Image Source: Getty / Ethan Miller
Taylor Swift's ongoing drama has everyone googling one term: "master recordings." The term, which is at the heart of contracts between musicians and record labels, is also at the root of Swift's frustrating situation. To recap for those just joining the fiasco now: After Swift left her first record label, Big Machine, the label was sold off to Scooter Braun, who manages Justin Bieber (among others). Swift's reaction was pure horror, as she shared in an emotional Tumblr post in June: she describes public bullying at the hands of Braun and laments that all of her music, up until now, is now in the hands of the last person she'd want profiting from and controlling her catalog.
Fast forward to November, and Swift is still fighting this same battle over her masters. In a heartbreaking set of Twitter messages, Swift shared that she was invited to perform at this year's American Music Awards but is being prevented from singing a collection of her older work because of Braun and Scott Borchetta not allowing her to do so. According to Swift, she's allowed to rerecord her earlier music next year but until then can't do so, which includes this AMAs performance. Braun, Borchetta, and the rest of Big Machine maintain that Swift's claims are incorrect.
So what does all this mean for the future of Swift's music? We're breaking down the info you need to know to make sense of the ongoing drama.
What Is a Master?
A "master" is the jargon used to refer to the underlying rights to a song. Literally, the "master recording" is the original version from which everything else stems. A CD, a stream on Spotify, an appearance on a movie soundtrack, being released publicly at all — all of those are licensed by the holder of the master rights. This also means that the holder of the master has control over the financial gains from the recordings as well. Put simply, controlling the master rights essentially means you have control over what is done with the song or album, full stop.
When record labels are valued and sold, their ownership of masters comes into play. In Swift's case, the valuation of Big Machine likely hinged heavily on her presence and her catalog. Without that, it's likely that the company wouldn't have been able to sell for nearly as much as it did.
Who Usually Owns Masters?
Here's where things get kind of complicated. The traditional music industry often structures deals so that the label, not the artist, owns the masters of all songs created during that record deal. In exchange for signing over the master rights to their recordings, artists are often given an advance and a royalty percentage from all profits made off the music. The royalties only begin coming to the artist after they've earned back their advances (no double dipping!). In her Tumblr post, Swift pointed out how the ownership deal put her in a no-win scenario: the only way the label would let her buy back her masters was if she signed a new contract promising to create new albums that would "replace" the old ones — selling the masters for new music in exchange for the old ones back.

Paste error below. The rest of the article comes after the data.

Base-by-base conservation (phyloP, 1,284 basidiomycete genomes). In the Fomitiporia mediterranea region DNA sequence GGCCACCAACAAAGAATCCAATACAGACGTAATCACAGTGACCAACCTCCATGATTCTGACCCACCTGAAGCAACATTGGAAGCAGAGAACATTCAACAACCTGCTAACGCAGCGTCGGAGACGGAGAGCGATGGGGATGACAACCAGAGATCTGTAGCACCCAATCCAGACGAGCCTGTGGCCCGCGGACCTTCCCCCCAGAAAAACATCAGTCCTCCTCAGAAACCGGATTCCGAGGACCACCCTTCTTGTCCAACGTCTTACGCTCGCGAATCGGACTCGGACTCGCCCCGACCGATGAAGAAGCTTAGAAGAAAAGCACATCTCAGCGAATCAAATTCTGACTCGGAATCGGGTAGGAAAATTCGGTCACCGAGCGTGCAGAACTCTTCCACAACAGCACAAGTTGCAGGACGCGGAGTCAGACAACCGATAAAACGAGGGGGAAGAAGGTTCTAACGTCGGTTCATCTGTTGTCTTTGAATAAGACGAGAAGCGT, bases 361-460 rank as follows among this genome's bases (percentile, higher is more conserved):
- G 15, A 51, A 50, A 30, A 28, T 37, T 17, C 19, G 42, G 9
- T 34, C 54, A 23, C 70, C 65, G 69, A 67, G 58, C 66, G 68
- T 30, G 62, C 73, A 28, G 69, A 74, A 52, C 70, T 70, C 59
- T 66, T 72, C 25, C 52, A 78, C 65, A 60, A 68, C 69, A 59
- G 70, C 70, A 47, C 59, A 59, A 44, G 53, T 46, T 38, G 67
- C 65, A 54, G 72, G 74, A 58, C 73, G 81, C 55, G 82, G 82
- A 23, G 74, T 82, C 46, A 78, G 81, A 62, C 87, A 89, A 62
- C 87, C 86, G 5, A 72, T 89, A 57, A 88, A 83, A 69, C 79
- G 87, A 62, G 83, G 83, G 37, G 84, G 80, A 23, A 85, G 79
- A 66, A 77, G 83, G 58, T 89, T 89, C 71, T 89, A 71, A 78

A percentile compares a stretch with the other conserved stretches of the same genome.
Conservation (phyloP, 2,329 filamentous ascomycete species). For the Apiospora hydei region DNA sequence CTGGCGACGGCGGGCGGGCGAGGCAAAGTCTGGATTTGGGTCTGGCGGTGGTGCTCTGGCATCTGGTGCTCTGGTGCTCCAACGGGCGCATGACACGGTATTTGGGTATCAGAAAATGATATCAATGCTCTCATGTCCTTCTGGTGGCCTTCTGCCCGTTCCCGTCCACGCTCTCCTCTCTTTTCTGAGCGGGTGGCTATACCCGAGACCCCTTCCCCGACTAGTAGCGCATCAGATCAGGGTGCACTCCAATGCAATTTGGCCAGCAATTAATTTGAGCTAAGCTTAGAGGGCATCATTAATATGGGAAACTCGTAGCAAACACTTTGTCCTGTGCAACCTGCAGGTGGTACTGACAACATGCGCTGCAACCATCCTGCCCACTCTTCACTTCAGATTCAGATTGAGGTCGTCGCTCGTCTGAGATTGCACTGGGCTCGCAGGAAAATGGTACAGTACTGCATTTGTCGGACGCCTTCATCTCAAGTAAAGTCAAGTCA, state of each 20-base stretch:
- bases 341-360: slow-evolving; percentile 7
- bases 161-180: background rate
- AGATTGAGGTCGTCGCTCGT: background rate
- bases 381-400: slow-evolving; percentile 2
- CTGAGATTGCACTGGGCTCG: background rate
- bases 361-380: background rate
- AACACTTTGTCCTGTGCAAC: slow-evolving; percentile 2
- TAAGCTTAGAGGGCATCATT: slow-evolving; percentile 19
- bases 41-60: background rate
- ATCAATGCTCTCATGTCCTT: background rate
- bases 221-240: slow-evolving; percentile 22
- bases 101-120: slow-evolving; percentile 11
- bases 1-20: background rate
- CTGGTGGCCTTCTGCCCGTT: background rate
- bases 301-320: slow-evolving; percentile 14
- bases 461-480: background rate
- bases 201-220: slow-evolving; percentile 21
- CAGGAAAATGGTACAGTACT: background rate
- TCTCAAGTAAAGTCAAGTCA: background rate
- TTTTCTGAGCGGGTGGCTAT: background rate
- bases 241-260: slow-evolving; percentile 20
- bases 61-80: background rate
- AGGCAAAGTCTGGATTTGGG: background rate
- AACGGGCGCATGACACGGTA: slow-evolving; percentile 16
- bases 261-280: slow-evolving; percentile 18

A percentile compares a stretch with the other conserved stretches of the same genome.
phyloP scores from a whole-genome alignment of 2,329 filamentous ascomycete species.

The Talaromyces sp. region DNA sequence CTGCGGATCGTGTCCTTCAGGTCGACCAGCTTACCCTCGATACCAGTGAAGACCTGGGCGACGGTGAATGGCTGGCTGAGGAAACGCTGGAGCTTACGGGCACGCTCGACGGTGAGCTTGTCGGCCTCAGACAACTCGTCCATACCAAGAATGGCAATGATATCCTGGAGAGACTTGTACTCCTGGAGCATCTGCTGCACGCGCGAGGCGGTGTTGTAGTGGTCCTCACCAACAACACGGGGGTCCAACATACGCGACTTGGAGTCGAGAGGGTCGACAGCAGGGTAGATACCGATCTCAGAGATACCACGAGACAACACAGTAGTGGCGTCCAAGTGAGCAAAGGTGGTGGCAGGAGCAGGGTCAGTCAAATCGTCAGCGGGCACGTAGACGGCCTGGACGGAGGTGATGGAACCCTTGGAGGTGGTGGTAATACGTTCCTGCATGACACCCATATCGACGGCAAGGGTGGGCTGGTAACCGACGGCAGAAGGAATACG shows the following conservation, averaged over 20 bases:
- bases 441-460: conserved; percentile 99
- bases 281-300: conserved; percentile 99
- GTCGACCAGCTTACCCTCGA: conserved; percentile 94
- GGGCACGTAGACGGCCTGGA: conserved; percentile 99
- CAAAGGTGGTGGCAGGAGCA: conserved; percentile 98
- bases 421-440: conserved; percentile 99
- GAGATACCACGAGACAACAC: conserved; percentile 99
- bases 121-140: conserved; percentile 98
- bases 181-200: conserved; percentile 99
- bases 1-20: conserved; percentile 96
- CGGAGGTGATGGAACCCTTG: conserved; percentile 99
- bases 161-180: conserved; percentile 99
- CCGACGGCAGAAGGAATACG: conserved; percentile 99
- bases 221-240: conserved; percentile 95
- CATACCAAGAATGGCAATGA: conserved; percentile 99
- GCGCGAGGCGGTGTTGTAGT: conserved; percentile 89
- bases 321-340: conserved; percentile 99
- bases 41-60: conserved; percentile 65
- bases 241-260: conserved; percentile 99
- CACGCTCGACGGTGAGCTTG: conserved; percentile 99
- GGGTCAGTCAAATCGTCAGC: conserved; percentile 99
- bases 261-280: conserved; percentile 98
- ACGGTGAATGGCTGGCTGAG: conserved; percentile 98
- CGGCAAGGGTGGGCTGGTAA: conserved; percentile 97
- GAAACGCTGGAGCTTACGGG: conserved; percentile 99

"For years I asked, pleaded for a chance to own my work. Instead I was given an opportunity to sign back up to Big Machine Records and 'earn' one album back at a time, one for every new one I turned in. I walked away because I knew once I signed that contract, Scott Borchetta would sell the label, thereby selling me and my future."
Image Source: Getty / Kevin Winter
It's not just Swift who has deals like this; even the biggest names in music have contracts that sign over their master rights to their labels. That may begin to change, though. Artists are beginning to push harder for more control over their own work, rather than leaving their intellectual property completely in the hands of labels. Instead of completely signing over master rights, newer contracts may include different language that gives artists a larger cut of the royalties made from exercising the master rights, allows the rights to revert back to the artists after a set amount of time, or other contract models that would allow artists to have a bigger say in what's done with their creative work. Swift's new deal with Republic Records, as she mentioned on Instagram and was reported at the time by Rolling Stone, allows her to keep ownership of her own masters from here on out.
What Difference Does It Make?
As Swift's current situation shows, it makes all the difference in the world. Because Swift doesn't own her own masters, her previous label can literally do what they want with them, without consulting her at all. New owner Braun could theoretically license out Swift's songs for things she wouldn't want her music associated with, and she couldn't do anything about it; that's the same situation that many other artists find themselves in. The idea of signing over masters to a record label implies a level of trust between the artist and the label, so when that trust is broken, either by a bad-faith record company or, in Swift's case, a buyout by someone potentially hostile, it can be devastating.
One silver lining, for Swift at least: because she's credited as writer or cowriter on pretty much all her songs, she does still hold publishing rights for her songs. That gives her leverage, in some cases, to put the kibosh on some uses of her older music.
Is there a case where giving up ownership of masters could be a good thing? In the short term, yes. For artists who aren't on Swift's level and are just starting out, the advance that's often earned in exchange for signing over the masters may be too important to pass up. Music can take a long time to profit from, so it may be impossible to turn down an advance to try to negotiate a better long-term deal. When it comes down to it, though, it's better for artists to retain control of their masters — that way, they can control and own their own work.